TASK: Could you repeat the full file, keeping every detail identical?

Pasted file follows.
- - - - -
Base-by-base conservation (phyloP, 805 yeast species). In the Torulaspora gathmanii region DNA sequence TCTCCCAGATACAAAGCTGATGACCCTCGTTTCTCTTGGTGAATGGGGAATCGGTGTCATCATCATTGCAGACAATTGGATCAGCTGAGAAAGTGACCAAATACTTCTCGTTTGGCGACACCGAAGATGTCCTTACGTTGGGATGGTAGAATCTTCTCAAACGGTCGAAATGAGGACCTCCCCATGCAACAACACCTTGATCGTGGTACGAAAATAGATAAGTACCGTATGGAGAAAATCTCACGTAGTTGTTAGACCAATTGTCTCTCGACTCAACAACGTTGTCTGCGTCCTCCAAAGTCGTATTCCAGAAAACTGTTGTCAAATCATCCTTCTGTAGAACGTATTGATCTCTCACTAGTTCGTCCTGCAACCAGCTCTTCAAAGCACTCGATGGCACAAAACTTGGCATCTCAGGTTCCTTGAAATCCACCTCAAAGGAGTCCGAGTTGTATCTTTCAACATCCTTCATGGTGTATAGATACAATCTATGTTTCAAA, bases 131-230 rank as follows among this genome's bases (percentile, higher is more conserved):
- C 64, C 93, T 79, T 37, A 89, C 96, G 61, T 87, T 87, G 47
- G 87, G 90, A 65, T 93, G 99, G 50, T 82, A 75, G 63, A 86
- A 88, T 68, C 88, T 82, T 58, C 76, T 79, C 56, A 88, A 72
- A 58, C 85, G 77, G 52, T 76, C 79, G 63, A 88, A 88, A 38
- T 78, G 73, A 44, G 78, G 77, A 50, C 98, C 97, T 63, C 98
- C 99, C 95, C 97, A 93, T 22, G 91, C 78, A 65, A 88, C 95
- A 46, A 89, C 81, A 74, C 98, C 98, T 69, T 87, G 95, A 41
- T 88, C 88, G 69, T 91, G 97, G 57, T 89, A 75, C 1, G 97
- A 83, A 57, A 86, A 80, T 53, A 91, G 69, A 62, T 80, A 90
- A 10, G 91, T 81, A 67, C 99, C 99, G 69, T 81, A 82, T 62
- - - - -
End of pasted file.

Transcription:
Base-by-base conservation (phyloP, 805 yeast species). In the Torulaspora gathmanii region DNA sequence TCTCCCAGATACAAAGCTGATGACCCTCGTTTCTCTTGGTGAATGGGGAATCGGTGTCATCATCATTGCAGACAATTGGATCAGCTGAGAAAGTGACCAAATACTTCTCGTTTGGCGACACCGAAGATGTCCTTACGTTGGGATGGTAGAATCTTCTCAAACGGTCGAAATGAGGACCTCCCCATGCAACAACACCTTGATCGTGGTACGAAAATAGATAAGTACCGTATGGAGAAAATCTCACGTAGTTGTTAGACCAATTGTCTCTCGACTCAACAACGTTGTCTGCGTCCTCCAAAGTCGTATTCCAGAAAACTGTTGTCAAATCATCCTTCTGTAGAACGTATTGATCTCTCACTAGTTCGTCCTGCAACCAGCTCTTCAAAGCACTCGATGGCACAAAACTTGGCATCTCAGGTTCCTTGAAATCCACCTCAAAGGAGTCCGAGTTGTATCTTTCAACATCCTTCATGGTGTATAGATACAATCTATGTTTCAAA, bases 131-230 rank as follows among this genome's bases (percentile, higher is more conserved):
- C 64, C 93, T 79, T 37, A 89, C 96, G 61, T 87, T 87, G 47
- G 87, G 90, A 65, T 93, G 99, G 50, T 82, A 75, G 63, A 86
- A 88, T 68, C 88, T 82, T 58, C 76, T 79, C 56, A 88, A 72
- A 58, C 85, G 77, G 52, T 76, C 79, G 63, A 88, A 88, A 38
- T 78, G 73, A 44, G 78, G 77, A 50, C 98, C 97, T 63, C 98
- C 99, C 95, C 97, A 93, T 22, G 91, C 78, A 65, A 88, C 95
- A 46, A 89, C 81, A 74, C 98, C 98, T 69, T 87, G 95, A 41
- T 88, C 88, G 69, T 91, G 97, G 57, T 89, A 75, C 1, G 97
- A 83, A 57, A 86, A 80, T 53, A 91, G 69, A 62, T 80, A 90
- A 10, G 91, T 81, A 67, C 99, C 99, G 69, T 81, A 82, T 62